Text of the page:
Lee tries to make the peace by paying tribute to Ditko’s ‘important contribution’ and settling for the compromise ‘co-creators.’ It may all seem rather petty, but then comic book art is becoming increasingly saleable and collectable. Like many other aspects of 20th century pop culture, it has undoubtedly become a force to be reckoned with.
The film is not the only tribute to Spider-Man. Comics Creators On Spiderman, by Tom Defalco, published this month by Titan, takes a look at the artists and writers who work on the strips themselves.
Just as Dykstra’s colleagues recreated Spidey’s swing, self-confessed ‘frustrated actor’, Marvel illustrator Sal Buscema reveals that he, too, acts out the more difficult facial and bodily contortions of his characters in front of a mirror to achieve a lifelike effect.
Working on a comic book, Buscema e e lays out each page in his head before he begins work.
‘I have to know exactly what I want to do before I actually start drawing. Lee always wanted scenes to flow effortlessly from panel to panel. The reader shouldn’t have to wonder what’s happening in a panel. It’s the artist’s job to show him.
‘It takes a lot of effort to draw in comic book mode. When you’re doing an illustration for an advertisement, you get a couple of models, shoot some photographs, pick out the ones you like, and start drawing. You can’t do that with comics. You have to learn to draw from your imagination, or you’ll never be able to draw Spider-Man swinging through the city with that creepy body language.’
Somerset-based Mark Buckingham has been drawing Spider-Man and Batman for Marvel comics since the mid-1990s.
‘I grew up on Marvel and I had this paper Spider-Man mask as a kid. He was this geeky teenager who had all these issues he had to deal with. He was incredibly powerful and capable on one side, and yet so vulnerable in his normal persona.’
Buckingham says he prefers ‘the classic Marvel layout’ of the three-tier grid with two panels per tier, eschewing the fashionable notion of zigzagging across the page, or ‘trying to dazzle the reader with fancy layouts’.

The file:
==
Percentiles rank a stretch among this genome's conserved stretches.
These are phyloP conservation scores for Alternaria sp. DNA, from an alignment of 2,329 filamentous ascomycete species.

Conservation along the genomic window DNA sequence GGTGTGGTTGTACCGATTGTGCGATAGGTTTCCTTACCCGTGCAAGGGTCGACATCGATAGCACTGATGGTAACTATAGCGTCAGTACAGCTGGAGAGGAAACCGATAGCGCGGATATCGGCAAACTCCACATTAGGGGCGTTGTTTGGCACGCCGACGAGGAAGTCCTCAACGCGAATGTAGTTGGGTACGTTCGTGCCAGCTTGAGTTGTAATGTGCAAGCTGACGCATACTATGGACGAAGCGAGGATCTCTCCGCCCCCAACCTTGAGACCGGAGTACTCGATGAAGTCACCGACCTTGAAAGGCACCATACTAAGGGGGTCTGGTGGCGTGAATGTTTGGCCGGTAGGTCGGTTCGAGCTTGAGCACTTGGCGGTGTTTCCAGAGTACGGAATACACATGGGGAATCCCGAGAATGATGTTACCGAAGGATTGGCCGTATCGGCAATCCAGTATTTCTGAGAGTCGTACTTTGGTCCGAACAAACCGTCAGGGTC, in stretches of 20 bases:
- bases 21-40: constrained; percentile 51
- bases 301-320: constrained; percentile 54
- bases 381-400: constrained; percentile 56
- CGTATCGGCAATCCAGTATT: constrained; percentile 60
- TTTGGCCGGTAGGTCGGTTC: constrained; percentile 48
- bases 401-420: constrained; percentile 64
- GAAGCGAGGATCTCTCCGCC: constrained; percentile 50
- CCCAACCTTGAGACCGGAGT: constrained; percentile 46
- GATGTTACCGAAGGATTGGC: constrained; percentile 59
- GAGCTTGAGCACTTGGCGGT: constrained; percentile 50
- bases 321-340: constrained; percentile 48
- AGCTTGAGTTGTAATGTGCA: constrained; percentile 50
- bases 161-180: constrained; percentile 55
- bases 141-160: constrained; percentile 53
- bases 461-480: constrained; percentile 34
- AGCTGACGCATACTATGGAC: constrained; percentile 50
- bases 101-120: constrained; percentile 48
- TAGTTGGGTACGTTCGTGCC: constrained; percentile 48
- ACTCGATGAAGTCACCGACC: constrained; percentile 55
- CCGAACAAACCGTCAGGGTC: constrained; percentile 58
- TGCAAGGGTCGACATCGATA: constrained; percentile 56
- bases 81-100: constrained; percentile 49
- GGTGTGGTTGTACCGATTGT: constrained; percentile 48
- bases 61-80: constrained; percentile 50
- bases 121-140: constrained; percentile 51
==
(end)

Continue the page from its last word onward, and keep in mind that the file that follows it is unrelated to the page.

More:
That said, he is not averse to the odd modification when it suits him. ‘I’m always looking for ways to improve my version of Spider-Man, it’s an ongoing process. In my second year on the book, he became leaner-looking and I took a slightly more classic approach to the mask.
‘I want to do a comic with a certain bounce to it, so I have allowed a certain cartoon-like rubberiness into the way I draw. I’d like to think I am producing something that is sort of classic and timeless.’
Ron Frenz, another contributor to the Titan book, had an original way of ensuring that his drawings were comprehensible. ‘When I was still living at home I made my poor mom look at every job and ask her questions about the story. If my mom could tell what was going on, I knew a comic fan could.’
Spider-Man is just the first of a raft of superhero movies due for release in the next three to four years. To come are The Incredible Hulk, courtesy of Ang Lee, director of Crouching Tiger, Hidden Tiger; Dare Devil; Ghost Rider; and Wonder Woman.
One explanation of this glut is that the current crop of top Hollywood executives and creatives grew up on Marvel comics, including Sam Raimi, director of the Spider-Man movie, whose parents hired an artist to paint Spider-Man on his bedroom wall when he was 12 years old.
No doubt by the end of this year, walls the world over will be similarly adorned. m
Spider-Man is released nationwide by Columbia-Tristar on 14 June. Comics Creators On Spider-Man by Tom Defalco is published by Titan on 14 June. Excelsior! The Amazing Life of Stan Lee by Stan Lee with George Mair is published by Boxtree on 7 June